Top 20 Indie RPG Games on Nintendo Switch


While there are a few very high profile major RPG titles now on Switch there has been a steady flow of great indie titles in the space as well, though not all of them are cut from the same cloth by any means. From action to turn-based, traditional to more unique these indies have you covered for options.

Stardew Valley - Possibly one of the most successful indie games ever made by a single developer Stardew Valley is wonderfully calming and varied. After inheriting your grandfather's farm you'll need to rebuild it, whether focusing on crops, livestock, or some combination of both. If you're more inclined to spend your time fishing or hitting the mines for loot and glory you can also enjoy those tasks to keep things from getting stale. Rounded out with a pleasant collection of characters, seasonal events, and a whole lot of charm Stardew Valley is very easy to sink hours into once it gets its "Just one more day" hooks in you.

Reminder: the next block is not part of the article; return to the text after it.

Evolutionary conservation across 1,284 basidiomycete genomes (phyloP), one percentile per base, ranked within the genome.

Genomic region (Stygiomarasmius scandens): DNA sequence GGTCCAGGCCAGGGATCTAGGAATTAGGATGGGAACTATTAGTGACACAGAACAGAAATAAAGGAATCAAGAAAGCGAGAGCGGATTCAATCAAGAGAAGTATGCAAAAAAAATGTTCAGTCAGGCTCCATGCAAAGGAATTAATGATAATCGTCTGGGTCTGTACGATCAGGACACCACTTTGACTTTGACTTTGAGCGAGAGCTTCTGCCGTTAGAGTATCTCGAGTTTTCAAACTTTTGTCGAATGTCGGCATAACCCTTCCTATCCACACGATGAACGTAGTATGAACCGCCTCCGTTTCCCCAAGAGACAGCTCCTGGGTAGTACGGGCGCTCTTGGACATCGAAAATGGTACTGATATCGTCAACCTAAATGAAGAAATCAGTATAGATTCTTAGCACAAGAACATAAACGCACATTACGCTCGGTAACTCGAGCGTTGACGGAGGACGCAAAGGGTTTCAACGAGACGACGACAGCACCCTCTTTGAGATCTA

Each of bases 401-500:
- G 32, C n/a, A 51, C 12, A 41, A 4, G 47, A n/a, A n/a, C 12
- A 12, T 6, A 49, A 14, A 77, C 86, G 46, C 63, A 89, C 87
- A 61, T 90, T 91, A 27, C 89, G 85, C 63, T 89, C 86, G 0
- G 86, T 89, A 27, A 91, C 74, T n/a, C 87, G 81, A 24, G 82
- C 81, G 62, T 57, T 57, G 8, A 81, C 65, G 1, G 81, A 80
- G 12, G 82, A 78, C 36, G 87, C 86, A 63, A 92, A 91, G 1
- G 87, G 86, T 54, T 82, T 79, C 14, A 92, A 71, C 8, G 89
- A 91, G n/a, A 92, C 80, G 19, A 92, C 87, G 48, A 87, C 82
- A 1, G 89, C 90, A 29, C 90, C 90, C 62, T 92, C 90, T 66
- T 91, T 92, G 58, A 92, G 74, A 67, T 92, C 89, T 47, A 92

Children of Morta - While I have played (and generally enjoyed) a ton of roguelikes of all flavors on the Switch I can’t say any of them has been quite like Children of Morta. Played from a top-down perspective and with a serious dungeon crawling style it’s challenging, has an absolutely fantastic art style, and features multiple character classes to play that are each viable and have distinctive feels. The run-to-run progression, opportunities that represent risk and/or reward, and unpredictability of precisely what you may face are all on point as well but what pushes the game the extra mile for me are the quick but poignant story threads you’ll slowly encounter as you get further in. At its core this is a game with family themes and beats and for me it really amplified the connection I have to both the game and its characters. That extra degree of care is uncommon in the genre and it really elevates it to the top tier of roguelikes. If you’re down to grit your teeth a bit and eat it on one run and then find success by the skin of your teeth the next Children of Morta is a terrific example of what roguelikes are capable of in talented hands.